But they are all around us. We hear, make, and use them all of the time.

Consider just the ones you might encounter while driving.

When you honk your horn, you are conveying information about your car and mood to others. Similarly, an ambulance uses a siren to convey their position and direction to you.

My car tells me (with beeps) if I am drifting out of my lane. It gets even madder if I am about to hit something. It beeps whenever I shift into reverse. Turning signals remind me to turn them off with a steady metronome-like beat. So do the hazard lights.

I get warnings when my lights are left on, the keys are locked in, or if I don’t fully shut the door.

If my radio is tuned to traffic, that’s a kind of Sonification (data -> speech). My GPS does the same kind of thing for directions.

Radar detectors buzz if they detect the fuzz.

So, I hope I have convinced you that Sonifications are common. In my own thinking I have come up with these few similarities that seem to tie them together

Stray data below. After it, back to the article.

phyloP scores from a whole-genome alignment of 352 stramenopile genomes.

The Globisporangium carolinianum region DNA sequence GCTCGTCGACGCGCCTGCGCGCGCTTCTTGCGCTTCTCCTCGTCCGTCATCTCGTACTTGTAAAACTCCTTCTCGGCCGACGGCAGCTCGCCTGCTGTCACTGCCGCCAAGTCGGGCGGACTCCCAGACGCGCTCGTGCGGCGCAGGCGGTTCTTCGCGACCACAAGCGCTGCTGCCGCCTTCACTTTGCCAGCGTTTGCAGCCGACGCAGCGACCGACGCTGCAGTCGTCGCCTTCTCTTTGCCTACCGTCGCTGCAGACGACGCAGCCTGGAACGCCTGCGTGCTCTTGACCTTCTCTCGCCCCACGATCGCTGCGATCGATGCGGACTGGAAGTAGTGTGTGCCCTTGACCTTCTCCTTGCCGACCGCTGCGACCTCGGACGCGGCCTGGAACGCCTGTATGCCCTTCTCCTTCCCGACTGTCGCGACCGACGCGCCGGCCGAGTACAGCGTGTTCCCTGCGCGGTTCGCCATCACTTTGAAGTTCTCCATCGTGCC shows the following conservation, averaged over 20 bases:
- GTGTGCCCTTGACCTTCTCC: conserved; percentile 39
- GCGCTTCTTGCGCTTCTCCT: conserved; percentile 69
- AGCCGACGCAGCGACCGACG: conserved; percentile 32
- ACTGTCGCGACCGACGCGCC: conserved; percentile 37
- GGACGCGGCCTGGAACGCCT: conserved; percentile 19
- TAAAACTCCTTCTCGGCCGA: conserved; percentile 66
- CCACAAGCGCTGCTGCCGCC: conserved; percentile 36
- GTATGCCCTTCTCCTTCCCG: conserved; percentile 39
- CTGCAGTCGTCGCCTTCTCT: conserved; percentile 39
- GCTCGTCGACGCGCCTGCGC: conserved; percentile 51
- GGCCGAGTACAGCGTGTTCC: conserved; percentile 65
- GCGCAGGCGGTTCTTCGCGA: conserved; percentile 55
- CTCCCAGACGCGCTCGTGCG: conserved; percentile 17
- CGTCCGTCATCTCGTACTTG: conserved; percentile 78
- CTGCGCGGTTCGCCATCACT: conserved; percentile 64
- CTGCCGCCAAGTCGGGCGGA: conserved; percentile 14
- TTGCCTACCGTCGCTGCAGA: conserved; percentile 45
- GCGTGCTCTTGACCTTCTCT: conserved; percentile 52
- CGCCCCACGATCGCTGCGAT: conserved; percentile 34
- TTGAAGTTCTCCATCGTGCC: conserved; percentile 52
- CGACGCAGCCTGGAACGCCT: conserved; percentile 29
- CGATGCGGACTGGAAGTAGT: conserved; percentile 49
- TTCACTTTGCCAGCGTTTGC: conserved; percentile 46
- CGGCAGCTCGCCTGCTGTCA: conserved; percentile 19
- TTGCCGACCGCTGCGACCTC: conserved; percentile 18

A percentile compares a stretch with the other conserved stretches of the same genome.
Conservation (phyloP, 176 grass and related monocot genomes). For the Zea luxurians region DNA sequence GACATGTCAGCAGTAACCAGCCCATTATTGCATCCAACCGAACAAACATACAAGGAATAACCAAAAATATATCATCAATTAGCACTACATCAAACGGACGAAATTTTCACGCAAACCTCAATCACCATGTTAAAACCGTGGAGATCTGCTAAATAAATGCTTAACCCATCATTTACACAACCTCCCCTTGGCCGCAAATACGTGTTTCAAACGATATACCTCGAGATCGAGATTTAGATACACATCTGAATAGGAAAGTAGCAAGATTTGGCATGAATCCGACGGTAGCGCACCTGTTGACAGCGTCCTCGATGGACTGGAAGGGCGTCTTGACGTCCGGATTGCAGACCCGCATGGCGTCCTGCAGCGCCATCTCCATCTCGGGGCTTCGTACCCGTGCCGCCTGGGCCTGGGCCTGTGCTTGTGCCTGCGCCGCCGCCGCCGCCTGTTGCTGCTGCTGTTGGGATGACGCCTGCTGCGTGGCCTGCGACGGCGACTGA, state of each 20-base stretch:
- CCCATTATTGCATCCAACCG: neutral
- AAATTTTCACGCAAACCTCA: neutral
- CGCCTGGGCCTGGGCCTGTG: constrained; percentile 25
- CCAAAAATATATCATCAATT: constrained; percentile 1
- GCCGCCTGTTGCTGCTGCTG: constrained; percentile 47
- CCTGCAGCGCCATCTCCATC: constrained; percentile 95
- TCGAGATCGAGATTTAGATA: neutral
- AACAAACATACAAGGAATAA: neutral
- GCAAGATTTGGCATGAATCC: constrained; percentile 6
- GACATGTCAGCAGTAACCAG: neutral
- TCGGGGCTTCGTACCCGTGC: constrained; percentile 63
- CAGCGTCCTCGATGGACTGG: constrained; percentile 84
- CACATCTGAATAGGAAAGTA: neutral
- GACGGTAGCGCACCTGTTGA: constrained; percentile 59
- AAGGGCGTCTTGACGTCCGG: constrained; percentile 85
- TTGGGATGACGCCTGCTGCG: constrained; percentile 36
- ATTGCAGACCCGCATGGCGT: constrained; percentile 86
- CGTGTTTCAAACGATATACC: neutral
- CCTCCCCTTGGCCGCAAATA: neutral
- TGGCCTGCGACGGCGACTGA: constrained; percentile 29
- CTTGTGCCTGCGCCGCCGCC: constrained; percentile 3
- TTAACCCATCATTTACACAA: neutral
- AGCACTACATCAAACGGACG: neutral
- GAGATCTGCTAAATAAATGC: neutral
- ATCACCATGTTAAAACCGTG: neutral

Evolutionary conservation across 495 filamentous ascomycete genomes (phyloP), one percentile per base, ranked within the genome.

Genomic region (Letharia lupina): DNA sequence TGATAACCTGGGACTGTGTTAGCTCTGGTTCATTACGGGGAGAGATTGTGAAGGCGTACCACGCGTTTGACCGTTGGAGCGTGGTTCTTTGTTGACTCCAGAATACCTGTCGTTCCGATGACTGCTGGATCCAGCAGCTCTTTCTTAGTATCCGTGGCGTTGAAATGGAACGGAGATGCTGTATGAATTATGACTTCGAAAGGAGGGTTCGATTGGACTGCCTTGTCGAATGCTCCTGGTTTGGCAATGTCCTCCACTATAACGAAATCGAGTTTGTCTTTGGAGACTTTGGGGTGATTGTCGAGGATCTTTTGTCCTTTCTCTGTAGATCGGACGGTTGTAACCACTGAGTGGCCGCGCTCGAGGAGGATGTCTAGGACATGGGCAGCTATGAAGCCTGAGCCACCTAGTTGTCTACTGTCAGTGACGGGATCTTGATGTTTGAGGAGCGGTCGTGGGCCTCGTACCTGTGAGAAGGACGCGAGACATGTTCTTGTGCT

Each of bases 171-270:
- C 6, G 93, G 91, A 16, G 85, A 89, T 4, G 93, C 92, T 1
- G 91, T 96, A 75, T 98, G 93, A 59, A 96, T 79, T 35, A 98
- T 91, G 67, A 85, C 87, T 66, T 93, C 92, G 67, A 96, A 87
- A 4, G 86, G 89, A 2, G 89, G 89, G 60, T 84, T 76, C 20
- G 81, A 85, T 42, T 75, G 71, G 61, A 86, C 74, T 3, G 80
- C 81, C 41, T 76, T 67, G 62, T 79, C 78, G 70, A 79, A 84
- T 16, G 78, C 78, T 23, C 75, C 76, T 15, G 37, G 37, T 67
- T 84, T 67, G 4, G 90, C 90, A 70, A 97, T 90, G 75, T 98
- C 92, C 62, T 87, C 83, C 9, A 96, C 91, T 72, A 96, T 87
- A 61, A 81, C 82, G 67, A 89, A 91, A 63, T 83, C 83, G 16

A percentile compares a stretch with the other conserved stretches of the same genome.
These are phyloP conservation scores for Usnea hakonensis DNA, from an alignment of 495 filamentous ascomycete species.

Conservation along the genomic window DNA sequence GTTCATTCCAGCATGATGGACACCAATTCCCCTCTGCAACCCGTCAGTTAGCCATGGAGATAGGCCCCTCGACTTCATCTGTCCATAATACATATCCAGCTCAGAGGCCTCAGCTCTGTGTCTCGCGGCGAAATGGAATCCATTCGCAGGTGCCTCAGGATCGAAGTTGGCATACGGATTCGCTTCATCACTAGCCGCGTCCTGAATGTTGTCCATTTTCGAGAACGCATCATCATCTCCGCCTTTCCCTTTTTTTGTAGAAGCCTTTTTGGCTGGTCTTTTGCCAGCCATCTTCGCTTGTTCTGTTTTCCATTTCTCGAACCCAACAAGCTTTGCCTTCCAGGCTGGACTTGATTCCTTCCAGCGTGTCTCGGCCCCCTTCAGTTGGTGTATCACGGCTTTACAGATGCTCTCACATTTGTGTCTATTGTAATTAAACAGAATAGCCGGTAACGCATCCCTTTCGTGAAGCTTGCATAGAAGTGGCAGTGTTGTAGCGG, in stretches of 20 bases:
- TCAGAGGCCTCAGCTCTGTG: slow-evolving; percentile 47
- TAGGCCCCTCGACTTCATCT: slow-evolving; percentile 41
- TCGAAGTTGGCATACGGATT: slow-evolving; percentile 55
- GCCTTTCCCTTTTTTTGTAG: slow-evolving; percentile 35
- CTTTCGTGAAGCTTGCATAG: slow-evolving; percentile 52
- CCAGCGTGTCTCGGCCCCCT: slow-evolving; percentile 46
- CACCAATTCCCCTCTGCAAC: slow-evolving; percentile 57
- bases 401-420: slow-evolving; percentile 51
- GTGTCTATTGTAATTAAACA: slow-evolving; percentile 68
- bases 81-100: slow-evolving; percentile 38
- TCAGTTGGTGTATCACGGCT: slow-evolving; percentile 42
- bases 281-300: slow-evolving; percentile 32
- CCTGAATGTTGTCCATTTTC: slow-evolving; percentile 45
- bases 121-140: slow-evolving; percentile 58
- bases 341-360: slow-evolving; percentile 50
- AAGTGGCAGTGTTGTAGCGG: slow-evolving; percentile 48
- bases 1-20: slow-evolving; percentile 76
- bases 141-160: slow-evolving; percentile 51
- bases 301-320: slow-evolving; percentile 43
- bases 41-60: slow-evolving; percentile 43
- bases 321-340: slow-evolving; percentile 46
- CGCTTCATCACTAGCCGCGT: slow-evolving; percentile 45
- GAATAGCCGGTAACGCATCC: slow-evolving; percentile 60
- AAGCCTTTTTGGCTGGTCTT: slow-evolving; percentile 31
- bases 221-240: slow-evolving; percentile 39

• Sonifications are real-time
  • Sonifications are actionable
  • Sonifications interrupt you while you are engaged doing something else

This is why we use them in a car. You are completely busy, with your vision fully engaged in a life or death activity. The sonifications are there to tell you that something important needs to be done right now.

New App-o-Mat Article: Why You Should Use SwiftUI for Developing Apple Watch Apps

I am developing a series of articles based on my experience developing Sprint-o-Mat. The first one explains Why You Should Use SwiftUI for Developing Apple Watch Apps.

My Apple Watch app, Sprint-o-Mat, was originally an iPhone/Watch app combination because, at that time, a Watch app needed to be paired with an iPhone app.

Then, 3 months after I started, Apple changed everything about Apple Watch app development.

I’ll be covering Apple Watch app development in detail, with an emphasis on workout apps. Subscribe to get email notifications of new articles if you want to follow along.

Programming With the Joy of a Thirteen Year-Old

One of the exercises in How to Make Feeling Good a Priority by (my running coach) Holly Johnson is to list out the things that gave you the most joy at different stages of your life. For my teen years, I listed programming. I also listed it for later stages, but thinking about it, it was a different activity.

Programming as a teenager had no real point except to do it. At fifty, I still program nearly every day, but mostly as a job. I love it, but it’s different.

Most of my teen programs were unfinished—many times I just wanted to accomplish one effect and then moved on. Many of them were assignments in programming classes, but outside of that, they were unshipped.